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Frank Warren on Frampton-Martinez II, Butler, More

By Frank Warren

Last Saturday Paul Butler's ascension to the IBF bantamweight throne last weekend gave me a lot of satisfaction.

'The Baby Faced Assassin' from Ellesmere Port became the first world champion to be developed through the BoxNation network when he nudged out Darlington's Stuey Hall – a decent champion – on a split decision at Newcastle's Metro Radio Arena.

Butler was a close but worthy winner and will benefit hugely from the experience. His rich talent has never been disputed. Nevertheless, during 12 rounds of the very highest grade, he exhibited several other attributes which suggest that, aged just 25, he will enjoy a long and lucrative future at world championship level.

Starting for just the 16th time as a pro, no Englishman has scaled the sport's summit in fewer fights than Butler.  To put it into context, when Butler made his pro debut on my show in December 2010 in Liverpool, Kell Brook, who was one of the top of the bill fights, was the WBO mandatory contender for the World title and had just fought in an eliminator.  Yet almost four years later, Butler is already the world champion and Brook still hasn't challenged for the world title.  Brook will finally get his shot in August, but he has to travel and give away home advantage when he takes on WBA World champion Shawn Porter in New York.

His previously untested chin held firm against several decent shots from the naturally bigger and formidably strong champion. Likewise, Paul's fitness and stamina passed the sternest examinations in a scrap that was conducted at a quite ferocious pace.

And I was especially impressed by young Butler's ice cool temperament.

He braved hostile terrain to travel across to Hall's native north-east to make his world championship bow yet fronted up to every challenge. Despite the chaotic tempo of the battle, his tactics and concentration were exemplary throughout. His trainer Anthony 'Arnie' Farnell deserves recognition for bringing Butler to the ring in such pristine physical and mental condition.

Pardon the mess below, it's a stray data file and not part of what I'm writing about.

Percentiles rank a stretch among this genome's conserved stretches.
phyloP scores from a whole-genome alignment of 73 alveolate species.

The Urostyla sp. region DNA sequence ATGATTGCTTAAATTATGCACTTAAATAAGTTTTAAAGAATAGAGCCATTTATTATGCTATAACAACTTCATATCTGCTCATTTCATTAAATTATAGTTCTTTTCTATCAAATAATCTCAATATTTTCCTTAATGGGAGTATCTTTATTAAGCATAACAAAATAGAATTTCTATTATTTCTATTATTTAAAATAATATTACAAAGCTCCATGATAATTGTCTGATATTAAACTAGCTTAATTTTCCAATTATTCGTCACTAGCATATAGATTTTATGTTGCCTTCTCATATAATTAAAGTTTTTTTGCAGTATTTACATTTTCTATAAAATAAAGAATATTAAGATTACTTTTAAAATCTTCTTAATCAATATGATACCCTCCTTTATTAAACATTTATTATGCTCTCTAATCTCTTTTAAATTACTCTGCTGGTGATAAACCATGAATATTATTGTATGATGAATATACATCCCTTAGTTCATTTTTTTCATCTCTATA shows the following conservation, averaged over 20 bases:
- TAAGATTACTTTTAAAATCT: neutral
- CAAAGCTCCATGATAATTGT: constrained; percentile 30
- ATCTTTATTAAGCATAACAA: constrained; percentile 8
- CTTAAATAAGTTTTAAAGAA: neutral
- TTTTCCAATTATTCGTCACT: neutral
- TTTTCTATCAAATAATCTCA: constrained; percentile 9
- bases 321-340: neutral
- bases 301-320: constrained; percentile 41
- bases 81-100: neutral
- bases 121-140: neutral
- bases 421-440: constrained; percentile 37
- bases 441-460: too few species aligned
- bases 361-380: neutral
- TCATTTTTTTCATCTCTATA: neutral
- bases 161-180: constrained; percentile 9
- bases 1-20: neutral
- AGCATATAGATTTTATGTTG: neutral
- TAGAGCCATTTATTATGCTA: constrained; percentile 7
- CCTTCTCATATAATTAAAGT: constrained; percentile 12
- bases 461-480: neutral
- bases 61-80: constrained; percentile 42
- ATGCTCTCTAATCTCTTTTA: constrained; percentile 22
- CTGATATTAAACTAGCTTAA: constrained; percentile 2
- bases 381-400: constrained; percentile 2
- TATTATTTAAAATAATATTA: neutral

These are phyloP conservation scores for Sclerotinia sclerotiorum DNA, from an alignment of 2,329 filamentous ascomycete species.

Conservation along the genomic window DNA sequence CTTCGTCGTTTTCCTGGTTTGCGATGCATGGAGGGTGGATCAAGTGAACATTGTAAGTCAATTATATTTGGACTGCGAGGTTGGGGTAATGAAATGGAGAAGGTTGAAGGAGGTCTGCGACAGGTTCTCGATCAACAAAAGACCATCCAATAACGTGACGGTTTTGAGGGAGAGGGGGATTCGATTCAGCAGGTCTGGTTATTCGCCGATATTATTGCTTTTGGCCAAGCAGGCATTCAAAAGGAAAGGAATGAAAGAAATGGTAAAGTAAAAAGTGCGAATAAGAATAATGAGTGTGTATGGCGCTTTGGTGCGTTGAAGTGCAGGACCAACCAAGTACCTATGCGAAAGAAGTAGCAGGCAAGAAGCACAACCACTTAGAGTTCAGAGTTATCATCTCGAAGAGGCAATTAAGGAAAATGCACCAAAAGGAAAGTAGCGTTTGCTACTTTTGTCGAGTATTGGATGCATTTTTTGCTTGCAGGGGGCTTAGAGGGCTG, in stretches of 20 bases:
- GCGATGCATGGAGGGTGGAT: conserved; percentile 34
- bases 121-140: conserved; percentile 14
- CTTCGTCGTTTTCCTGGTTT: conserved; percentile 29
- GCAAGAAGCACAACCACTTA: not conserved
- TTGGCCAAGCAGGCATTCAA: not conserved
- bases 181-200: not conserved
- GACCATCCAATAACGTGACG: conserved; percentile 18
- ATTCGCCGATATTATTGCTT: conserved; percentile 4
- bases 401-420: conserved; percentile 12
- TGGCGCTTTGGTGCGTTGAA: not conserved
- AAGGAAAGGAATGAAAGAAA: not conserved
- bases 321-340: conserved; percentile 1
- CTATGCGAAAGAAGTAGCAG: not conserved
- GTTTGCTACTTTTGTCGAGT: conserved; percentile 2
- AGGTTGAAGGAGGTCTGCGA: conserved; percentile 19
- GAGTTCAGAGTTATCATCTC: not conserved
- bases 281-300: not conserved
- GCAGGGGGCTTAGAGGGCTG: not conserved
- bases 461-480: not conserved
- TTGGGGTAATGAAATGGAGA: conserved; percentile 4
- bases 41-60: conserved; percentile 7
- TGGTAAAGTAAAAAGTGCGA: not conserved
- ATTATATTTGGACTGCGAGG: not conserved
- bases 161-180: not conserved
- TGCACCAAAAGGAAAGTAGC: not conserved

Purists were left salivating over Butler's sheer quality. His fizzing fists, balletic feet, sizzling combinations and scorching body shots were a joy to behold, whilst his airtight defence and savvy fight brain generally kept him safe. It was an A plus performance in arguably the best quality domestic dust-up of the year thus far.

Ominously, he can still comfortably make the super-fly limit, where he reigned as British and Commonwealth champion. He would prove an even more daunting proposition at that weight and would be a strong fancy to deliver Britain its first ever world champion at 115lbs.

Butler became Britain's fourth current world champion alongside Carl Froch, Scott Quigg and McDonnell and that list could expand further tonight when Blackpool's Brian Rose makes his mandatory challenge for the WBO light-middle strap against Rhode Island's unbeaten Demetrius Andrade.

'The Lion', a cousin of Manchester City and England defender Joleon Lescott, contemplated jacking the sport during the 2009-10 campaign after opponent Jason Rushton was placed in a drug induced coma following their Area title fight.

In his next fight, the still traumatised Rose was knocked cold for the only defeat of his 27 fight career.

To his immense credit, Brian managed to regroup; avenging the loss, collecting a Lonsdale Belt outright and navigating his way to a world title shot.